In the ever-evolving landscape of cricket, where teams are increasingly adopting an aggressive brand of play, Sri Lanka’s Dimuth Karunaratne believes that the anchor role still holds significance in his team’s batting lineup. Despite his absence from One-Day International (ODI) cricket for over two years, Karunaratne remains confident that he can contribute to the team’s success in the 50-over format.
Recalled to the national side for the ODI series against Afghanistan, the seasoned 35-year-old has been honing his skills by participating in the Dhaka Premier League, representing Shinepukur Cricket Club.
Karunaratne, who captained Sri Lanka in the 2019 ODI World Cup, continued to represent the team in three more series before being dropped. Reflecting on his performance during that period, he highlighted his consistent contribution with the bat, maintaining an average of over 40 and scoring several half-centuries. Additionally, he formed seven century partnerships with Kusal Janith and Avishka Fernando, effectively playing the anchor role as instructed by the selectors at the time.
However, with the introduction of new selectors, the team’s vision changed, leading to his exclusion.
“I think we did our part, with Kusal Janith and Avishka Fernando and I did my job really well and that is what is expected out of me from the selectors and I did that. Selectors told me to bat till 40th over and play the anchor role and I did that,” he said. “The new selectors told something different and their vision is different and what they want to bring to the Sri Lanka side and we respect it.”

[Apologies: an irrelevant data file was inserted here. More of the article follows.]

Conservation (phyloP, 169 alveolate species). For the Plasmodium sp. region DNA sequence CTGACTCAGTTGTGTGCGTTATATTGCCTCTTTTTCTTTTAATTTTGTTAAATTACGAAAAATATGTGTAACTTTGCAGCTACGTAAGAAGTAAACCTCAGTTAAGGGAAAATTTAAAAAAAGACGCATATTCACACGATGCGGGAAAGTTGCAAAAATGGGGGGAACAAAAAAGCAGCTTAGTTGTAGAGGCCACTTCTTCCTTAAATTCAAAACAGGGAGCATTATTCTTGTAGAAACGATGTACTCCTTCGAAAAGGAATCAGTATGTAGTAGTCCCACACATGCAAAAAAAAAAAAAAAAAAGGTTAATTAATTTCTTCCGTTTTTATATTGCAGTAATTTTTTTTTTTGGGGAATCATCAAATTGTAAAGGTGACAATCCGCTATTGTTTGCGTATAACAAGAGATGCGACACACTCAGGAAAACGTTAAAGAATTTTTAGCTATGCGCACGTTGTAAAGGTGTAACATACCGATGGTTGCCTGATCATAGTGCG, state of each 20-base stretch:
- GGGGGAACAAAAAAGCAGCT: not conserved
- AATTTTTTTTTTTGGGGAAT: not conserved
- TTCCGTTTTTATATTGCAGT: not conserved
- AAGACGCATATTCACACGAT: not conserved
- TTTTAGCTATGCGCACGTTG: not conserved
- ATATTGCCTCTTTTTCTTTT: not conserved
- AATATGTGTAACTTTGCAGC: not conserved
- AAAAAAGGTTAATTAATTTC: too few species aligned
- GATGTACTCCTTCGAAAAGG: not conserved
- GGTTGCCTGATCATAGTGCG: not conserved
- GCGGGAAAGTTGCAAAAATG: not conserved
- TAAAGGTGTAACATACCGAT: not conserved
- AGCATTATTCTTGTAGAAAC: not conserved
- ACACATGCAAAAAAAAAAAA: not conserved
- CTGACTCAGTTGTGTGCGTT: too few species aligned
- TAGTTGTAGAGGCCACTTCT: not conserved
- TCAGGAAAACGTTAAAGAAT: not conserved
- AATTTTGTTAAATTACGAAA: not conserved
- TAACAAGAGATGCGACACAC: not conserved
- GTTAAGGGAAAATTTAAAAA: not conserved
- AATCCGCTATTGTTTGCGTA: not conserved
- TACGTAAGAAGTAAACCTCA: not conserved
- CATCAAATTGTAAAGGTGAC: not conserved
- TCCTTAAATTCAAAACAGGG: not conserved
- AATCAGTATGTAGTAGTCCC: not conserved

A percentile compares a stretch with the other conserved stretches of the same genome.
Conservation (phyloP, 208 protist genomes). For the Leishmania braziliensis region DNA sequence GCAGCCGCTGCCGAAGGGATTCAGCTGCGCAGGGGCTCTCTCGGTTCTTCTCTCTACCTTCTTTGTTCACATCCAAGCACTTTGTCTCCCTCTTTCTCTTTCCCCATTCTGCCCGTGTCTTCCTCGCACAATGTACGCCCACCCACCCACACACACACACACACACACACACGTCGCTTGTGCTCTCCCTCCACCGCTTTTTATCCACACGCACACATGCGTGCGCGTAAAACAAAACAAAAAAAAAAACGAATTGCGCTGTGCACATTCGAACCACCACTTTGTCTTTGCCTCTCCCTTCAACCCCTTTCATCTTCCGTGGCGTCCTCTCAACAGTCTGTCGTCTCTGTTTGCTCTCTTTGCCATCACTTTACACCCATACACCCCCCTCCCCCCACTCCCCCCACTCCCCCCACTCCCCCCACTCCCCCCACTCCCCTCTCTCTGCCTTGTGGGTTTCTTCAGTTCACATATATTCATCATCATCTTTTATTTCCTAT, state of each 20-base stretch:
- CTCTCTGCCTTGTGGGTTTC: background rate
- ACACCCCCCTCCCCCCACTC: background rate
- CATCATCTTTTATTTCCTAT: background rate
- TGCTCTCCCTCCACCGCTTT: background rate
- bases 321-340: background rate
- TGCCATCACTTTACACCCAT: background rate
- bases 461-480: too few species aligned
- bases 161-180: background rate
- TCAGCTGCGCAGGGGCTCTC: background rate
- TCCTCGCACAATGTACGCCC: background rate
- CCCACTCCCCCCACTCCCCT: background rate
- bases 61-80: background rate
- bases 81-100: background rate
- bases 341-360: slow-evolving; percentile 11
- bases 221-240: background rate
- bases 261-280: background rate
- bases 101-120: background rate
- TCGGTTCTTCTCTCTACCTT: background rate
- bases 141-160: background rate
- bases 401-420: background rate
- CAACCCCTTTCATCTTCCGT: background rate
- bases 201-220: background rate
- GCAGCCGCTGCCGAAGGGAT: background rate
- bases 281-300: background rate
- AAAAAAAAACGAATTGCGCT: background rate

Contrasting the strategies of some of the top cricketing nations, Karunaratne emphasized that Sri Lanka’s cricket culture differs significantly. Unlike countries like England, which possess a plethora of attacking cricketers who can aggressively approach the game from both ends, Sri Lanka’s resources are relatively limited in this regard.
Karunaratne acknowledged the team’s fitness and their ability to rotate the strike and find gaps in the field. He believes that relying on players who can bat for longer periods and allow others to bat around them has historically brought success to Sri Lankan cricket.
Therefore, he asserts the need for an anchor who can bat until the 40th over, providing stability and a platform for other batsmen to express themselves freely.
“I think we need someone who can bat for longer periods and so others can bat around him and that is how we have had success in Sri Lanka cricket. I believe we need someone who can bat till the 40th over,” he said. “I won’t be asking selectors because if I am good enough they will pick me. I am not going to chase the selectors and say I am capable because I am not like that. I want to score runs and talk with the bat.”
Rather than actively seeking the attention of the selectors and lobbying for his inclusion, Karunaratne prefers to let his performances do the talking. He acknowledges that if he proves himself to be good enough, the selectors will naturally recognize his abilities and include him in the squad. Karunaratne’s primary focus is to score runs consistently and demonstrate his value to the team through his batting prowess.